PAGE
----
Monthly Archives: May 2019

Sadness and Tears on Memorial Day

by dianeravitch, 5/27/19

Let us pause and remember the men and women who lost their lives while serving in the military.

The older I get, the more I hate war.

I despise those who see war as a political tactic, those who stir up war talk to get votes.

Those who drop bombs and fire missiles to raise their poll numbers are contemptible.

There is evil in the world, for sure.

I saw it when I visited the “killing fields” in Cambodia last year.

There is a high school in Pnomh Penh that was turned into a torture camp by the Pol Pot forces.

The walls of the school are lined with photographs of hundreds and hundreds of men, women, and children, taken just before they were killed. Horrifying.

It is our challenge to be on the side of kindness, justice, charity, love, and forgiveness.

That may be hard. But in a time when so many nations have weapons of mass destruction, we have no choice.

“We must love one another or die.” (W.H. Auden).

He also wrote, in another version of the same poem, “We must love one another and die.”

Both statements are true.

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Filed under Peace

Old Wounds

Survivors of gun violence are re-traumatized daily, exposed to a hideous and never-ending onslaught of shootings, both in real life and through the media.

Our injuries are constantly reopened, and yet are invisible. We are survivors of community violence, suicides, mass shootings, domestic violence, and all other intentional or unintentional shootings.

Today, my message to all gun violence survivors and our allies is: Let’s never forget to take care of ourselves and one another! We have to remember that our trauma can affect us for decades and that even old wounds can reopen.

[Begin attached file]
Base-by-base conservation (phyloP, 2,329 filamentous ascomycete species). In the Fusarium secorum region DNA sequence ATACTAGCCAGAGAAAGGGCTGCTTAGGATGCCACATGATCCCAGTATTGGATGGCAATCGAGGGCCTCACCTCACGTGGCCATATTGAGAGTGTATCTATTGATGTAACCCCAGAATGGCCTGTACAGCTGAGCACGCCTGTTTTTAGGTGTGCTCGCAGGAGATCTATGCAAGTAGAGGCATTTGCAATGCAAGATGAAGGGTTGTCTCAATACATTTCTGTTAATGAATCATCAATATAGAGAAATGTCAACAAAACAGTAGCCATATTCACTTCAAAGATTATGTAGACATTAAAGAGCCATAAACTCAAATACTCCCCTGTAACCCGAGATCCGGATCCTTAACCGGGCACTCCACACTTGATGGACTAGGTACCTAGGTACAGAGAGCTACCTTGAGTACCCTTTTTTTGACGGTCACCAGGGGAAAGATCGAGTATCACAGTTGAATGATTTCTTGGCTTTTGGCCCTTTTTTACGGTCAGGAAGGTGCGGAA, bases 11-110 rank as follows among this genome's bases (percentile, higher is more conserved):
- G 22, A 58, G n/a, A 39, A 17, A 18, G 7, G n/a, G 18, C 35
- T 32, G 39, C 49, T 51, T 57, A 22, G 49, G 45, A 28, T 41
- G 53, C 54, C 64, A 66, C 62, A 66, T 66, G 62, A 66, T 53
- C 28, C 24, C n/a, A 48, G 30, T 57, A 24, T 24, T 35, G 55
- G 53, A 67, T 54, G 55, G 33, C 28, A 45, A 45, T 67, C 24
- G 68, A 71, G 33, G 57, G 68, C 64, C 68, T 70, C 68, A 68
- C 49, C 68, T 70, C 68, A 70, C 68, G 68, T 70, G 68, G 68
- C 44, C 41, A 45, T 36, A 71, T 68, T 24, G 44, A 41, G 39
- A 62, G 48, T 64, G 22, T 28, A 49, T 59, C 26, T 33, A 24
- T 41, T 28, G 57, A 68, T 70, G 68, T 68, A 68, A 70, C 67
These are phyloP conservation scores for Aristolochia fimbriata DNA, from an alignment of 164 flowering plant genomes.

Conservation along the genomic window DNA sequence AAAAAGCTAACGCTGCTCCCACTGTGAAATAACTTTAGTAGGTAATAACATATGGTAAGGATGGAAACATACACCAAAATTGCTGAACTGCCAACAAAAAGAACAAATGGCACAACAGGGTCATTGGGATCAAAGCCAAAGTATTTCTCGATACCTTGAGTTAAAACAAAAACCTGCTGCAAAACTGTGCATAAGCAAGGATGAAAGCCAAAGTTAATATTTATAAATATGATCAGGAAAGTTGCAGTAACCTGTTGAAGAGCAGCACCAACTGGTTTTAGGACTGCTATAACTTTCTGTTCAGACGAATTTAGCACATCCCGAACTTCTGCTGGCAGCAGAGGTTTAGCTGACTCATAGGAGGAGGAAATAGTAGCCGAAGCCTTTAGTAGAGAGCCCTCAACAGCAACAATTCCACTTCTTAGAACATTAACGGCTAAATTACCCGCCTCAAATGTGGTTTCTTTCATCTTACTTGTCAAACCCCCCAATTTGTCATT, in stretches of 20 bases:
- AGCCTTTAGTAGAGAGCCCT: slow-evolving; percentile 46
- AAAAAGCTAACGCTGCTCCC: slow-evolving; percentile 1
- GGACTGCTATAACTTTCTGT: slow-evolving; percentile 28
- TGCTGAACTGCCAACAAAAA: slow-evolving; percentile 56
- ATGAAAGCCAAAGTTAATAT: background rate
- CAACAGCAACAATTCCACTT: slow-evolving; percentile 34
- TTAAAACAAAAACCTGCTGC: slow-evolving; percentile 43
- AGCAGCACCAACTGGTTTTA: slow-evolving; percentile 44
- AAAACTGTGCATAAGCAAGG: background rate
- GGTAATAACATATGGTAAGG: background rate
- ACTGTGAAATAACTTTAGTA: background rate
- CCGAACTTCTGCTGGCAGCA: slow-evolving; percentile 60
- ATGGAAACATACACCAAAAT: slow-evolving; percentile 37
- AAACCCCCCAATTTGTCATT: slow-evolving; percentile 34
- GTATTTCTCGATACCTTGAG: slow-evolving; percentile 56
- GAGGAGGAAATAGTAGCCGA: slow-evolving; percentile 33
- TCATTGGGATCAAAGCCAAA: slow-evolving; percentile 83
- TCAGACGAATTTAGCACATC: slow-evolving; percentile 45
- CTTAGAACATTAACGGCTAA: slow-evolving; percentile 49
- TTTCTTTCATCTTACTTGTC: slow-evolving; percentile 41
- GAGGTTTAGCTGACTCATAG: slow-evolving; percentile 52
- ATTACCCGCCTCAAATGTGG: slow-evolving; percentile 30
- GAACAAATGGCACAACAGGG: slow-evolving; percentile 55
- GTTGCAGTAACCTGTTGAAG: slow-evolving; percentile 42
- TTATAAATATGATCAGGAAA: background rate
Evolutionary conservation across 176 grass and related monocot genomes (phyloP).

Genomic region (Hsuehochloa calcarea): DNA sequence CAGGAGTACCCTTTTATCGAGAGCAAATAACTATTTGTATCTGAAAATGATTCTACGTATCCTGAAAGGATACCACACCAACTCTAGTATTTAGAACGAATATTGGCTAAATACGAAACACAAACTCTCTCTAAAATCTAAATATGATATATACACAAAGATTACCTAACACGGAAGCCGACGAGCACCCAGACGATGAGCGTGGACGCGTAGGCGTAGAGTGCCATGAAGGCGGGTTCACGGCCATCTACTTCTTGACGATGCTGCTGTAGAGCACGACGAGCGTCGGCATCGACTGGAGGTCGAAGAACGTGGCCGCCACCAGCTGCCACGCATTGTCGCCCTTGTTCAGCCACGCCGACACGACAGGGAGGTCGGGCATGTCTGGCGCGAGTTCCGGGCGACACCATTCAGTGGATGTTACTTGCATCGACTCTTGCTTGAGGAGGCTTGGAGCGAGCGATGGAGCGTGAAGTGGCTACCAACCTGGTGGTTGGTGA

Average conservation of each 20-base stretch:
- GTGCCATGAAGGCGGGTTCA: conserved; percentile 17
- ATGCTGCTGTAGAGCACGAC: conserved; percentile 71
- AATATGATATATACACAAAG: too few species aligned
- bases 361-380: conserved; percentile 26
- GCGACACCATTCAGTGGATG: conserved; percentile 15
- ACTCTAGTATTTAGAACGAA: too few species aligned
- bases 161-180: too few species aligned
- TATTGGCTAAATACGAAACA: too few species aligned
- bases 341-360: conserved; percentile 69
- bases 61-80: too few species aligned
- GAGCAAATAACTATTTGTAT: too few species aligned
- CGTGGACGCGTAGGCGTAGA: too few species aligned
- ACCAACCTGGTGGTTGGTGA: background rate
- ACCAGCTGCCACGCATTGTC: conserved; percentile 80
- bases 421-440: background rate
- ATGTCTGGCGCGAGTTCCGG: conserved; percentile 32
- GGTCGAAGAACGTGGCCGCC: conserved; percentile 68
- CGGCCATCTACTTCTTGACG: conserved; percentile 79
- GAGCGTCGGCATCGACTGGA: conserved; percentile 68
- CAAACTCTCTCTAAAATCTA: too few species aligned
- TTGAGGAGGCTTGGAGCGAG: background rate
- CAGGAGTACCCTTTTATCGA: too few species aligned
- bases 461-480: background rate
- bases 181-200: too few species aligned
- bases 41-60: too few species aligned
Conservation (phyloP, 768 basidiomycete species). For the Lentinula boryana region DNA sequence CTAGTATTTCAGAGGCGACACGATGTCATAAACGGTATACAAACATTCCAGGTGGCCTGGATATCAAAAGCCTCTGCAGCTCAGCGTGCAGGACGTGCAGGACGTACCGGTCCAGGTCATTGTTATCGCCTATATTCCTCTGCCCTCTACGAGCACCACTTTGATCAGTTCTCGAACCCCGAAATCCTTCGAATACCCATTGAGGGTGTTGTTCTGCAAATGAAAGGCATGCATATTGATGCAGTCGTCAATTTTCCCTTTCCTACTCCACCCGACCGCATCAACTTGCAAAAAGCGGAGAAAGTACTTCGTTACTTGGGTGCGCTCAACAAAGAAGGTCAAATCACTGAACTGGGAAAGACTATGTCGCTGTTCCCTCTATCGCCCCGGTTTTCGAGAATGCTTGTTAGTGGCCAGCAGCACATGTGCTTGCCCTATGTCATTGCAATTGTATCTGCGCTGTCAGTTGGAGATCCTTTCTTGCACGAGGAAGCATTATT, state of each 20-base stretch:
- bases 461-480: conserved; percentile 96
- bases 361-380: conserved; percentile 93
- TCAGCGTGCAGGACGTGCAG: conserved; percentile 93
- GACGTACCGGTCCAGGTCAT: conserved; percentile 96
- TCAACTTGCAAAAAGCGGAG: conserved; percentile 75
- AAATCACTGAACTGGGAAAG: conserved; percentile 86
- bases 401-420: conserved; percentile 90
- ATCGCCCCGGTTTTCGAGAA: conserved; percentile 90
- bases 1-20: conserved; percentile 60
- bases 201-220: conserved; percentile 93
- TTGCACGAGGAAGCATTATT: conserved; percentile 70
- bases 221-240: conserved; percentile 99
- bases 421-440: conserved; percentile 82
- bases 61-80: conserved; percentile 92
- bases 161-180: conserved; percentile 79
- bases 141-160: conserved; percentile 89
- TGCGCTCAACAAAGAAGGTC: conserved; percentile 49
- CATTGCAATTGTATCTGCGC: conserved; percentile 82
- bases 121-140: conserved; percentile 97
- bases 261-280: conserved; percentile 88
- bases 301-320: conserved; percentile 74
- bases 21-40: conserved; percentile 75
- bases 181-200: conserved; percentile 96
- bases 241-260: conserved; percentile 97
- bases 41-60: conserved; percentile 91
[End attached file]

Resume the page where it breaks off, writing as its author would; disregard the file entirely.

Old wounds never closed for Austin Eubanks, 37, a survivor of the Columbine High School shooting in 1999, who was found dead in his home in Steamboat Springs, CO on Saturday. Today, Colorado Ceasefire–an all-volunteer statewide organization that has worked for freedom from gun violence since 2000–stated the following in a press release:

Only last month, the Littleton community held ceremonies remembering those killed and wounded twenty years ago. Eubanks was in the library on that fateful day and saw his best friend shot and killed, before he was shot twice. He struggled with opioid addiction as a result of the shooting and later became a public speaker discussing the issues of addiction, last speaking at a conference on May 2nd of this year.

After the Parkland shooting, Eubanks began to speak out on gun violence issues. In a video he said: “But if we’re not looking at the ability that citizens have in our society to kill large numbers of people, we’re not looking at the real problem here.” He held in particular disregard the idea of arming teachers, calling it an “incredibly ridiculous idea.”

Eubanks said “The biggest frustration I have is, that when a tragedy like this occurs, by in large, we fracture into two camps – either gun legislation or mental health. The fact is both play an enormous role in this.”

Mass shootings have devastating effects on survivors that can continue for years. Annemarie Hochhalter, was seriously injured and wheelchair bound from the Columbine shooting. Only six months later, her mother Carla Hochhalter took her own life. Jeremy Richman, whose daughter Avielle, was shot and killed in the Sandy Hook massacre, took his own life this past March, just days after two students of the Marjory Stoneman Douglas school also ended their own lives.

Eubank’s family released a statement saying that Austin had “lost the battle with the very disease he fought so hard to help others face…We plan to continue his work.” Our thoughts are with the family of Austin Eubanks. Blessed be his memory.

In solidarity,

Karen Abrams, Interim Executive Director
States United to Prevent Gun Violence

Don’t forget to check out what YOUR state is doing to make our communities safe from the scourge of gun violence every day, and to protect survivors from future trauma!

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Filed under Guns, violence, crime